CLEVELAND (WJW) — There’s a bond like no other between one mother and son who share a rare experience that helped prolong their life.
“Oh my gosh that’s hard to put into words,” said Kathy Chelton.
Ahead of Mother’s Day with her son Carter Chelton, 19, by her side, they reflected on their unique connection.
“I hate that saying because it’s so overused — to the moon and back — but it’s true, just more than you can describe,” she said about the love for her son.
Their bond is shared in a way Chelton could not imagine when her son was diagnosed with mitral valve prolapse as a child.
“It never really crossed my mind that one of my kids would get it especially this early,” she said.
The condition, which was monitored since Chelton was in elementary school, began to take a turn when she said doctors noticed her son’s heart was becoming enlarged and surgery or. worst-case scenario, a transplant may be required.
“I didn’t really expect to have surgery ever, but about two years ago they noticed my heart was starting to get a little larger,” he said.
Last summer the family made the trip from Liberty, Missouri to the Cleveland Clinic for open-heart surgery. The trip was not as daunting as imagined because the family had been through the ordeal before.
“I had been through it myself. I knew what it was like. I knew the faith we had in Cleveland Clinic,” Chelton said.
She was diagnosed with the same condition and had open-heart surgery in 2017, also at the Cleveland Clinic, and was operated on by the same doctor who would later treat her son.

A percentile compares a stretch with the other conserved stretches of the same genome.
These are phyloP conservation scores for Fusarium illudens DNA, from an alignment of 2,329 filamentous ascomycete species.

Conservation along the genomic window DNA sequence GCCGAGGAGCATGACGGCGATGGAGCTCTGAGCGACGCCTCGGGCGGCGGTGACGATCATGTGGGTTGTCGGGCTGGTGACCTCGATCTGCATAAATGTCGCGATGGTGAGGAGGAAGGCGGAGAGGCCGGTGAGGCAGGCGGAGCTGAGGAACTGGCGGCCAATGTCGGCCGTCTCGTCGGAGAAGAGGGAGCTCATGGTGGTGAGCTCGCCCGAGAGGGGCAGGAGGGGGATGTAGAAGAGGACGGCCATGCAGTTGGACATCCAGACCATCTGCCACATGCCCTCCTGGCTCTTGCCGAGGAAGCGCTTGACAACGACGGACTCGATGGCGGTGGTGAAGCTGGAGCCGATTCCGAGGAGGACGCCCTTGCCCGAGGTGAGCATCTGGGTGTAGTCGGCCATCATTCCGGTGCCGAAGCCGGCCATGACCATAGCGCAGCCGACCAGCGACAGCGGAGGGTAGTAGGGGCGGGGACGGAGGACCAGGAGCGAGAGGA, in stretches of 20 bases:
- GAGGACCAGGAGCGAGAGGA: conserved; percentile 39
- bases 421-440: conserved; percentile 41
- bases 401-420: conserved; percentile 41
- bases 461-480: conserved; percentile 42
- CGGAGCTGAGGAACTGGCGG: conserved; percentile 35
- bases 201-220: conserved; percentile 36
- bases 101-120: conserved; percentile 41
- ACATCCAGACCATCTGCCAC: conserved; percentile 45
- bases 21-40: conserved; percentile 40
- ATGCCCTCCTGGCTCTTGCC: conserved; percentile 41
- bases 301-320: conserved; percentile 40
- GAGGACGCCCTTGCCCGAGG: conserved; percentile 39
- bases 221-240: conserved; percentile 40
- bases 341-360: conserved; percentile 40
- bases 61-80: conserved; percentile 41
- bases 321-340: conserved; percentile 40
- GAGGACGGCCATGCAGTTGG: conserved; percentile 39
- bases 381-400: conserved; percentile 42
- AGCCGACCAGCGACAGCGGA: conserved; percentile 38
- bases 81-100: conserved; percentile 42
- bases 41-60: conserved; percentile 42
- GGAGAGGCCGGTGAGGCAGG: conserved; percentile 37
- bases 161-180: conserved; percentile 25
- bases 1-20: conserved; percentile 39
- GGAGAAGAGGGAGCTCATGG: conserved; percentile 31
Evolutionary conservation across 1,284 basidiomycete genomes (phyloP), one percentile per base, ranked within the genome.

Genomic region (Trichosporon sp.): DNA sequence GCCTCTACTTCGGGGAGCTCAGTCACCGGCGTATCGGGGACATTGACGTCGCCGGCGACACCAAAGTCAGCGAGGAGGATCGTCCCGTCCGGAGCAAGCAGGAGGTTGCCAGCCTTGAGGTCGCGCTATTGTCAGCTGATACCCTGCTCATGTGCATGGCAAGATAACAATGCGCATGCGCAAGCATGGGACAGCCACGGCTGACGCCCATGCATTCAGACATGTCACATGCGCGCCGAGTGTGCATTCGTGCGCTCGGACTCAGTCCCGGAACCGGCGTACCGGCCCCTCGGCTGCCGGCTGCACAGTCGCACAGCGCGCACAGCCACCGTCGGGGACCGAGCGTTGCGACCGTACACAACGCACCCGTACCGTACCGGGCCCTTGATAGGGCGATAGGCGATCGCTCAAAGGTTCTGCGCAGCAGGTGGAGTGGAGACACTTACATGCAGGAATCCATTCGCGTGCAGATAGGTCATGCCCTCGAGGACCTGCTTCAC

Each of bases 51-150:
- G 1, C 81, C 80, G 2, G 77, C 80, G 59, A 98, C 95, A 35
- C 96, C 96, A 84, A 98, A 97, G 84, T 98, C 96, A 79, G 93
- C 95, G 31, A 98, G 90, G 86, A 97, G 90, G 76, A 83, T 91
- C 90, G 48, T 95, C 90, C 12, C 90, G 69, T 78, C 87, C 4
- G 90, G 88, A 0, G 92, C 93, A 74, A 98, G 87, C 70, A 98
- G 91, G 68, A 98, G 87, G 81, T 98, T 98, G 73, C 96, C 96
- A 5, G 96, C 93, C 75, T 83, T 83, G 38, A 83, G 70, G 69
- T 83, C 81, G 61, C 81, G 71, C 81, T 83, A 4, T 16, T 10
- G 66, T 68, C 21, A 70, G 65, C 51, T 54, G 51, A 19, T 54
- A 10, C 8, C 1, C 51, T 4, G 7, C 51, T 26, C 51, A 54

“I remember operating on the mom and thinking she’s young and healthy,” said Dr. Marc Gillinov, Chairman of the Department of Thoracic and Cardiovascular Surgery at the Cleveland Clinic.
He said signs of the condition can be asymptomatic or subtle, including shortness of breath and fatigue. Those who experience this particular valve condition usually present issues around the age of 58.
“If the mitral valve has prolapsed and then begins to leak and it leaks a lot, that can lead to heart failure and death,” said Dr. Gillinov.
The surgery and recovery were life-changing for Chelton who said he was sad to leave the hospital and realized he was pursuing the wrong career path. He switched his college major to biochemistry and plans to become a heart surgeon. Chelton’s goal is to one day help families like his own.
“We have a special connection not everybody can say yeah we went through heart surgery,” she said with a laugh.
“That’s a bond that’s kind of cool but hard to describe….it’s hard knowing your sons’ heart is literally in the hands of someone else, but I took great comfort in knowing that Dr. Gillinov is one of the best.”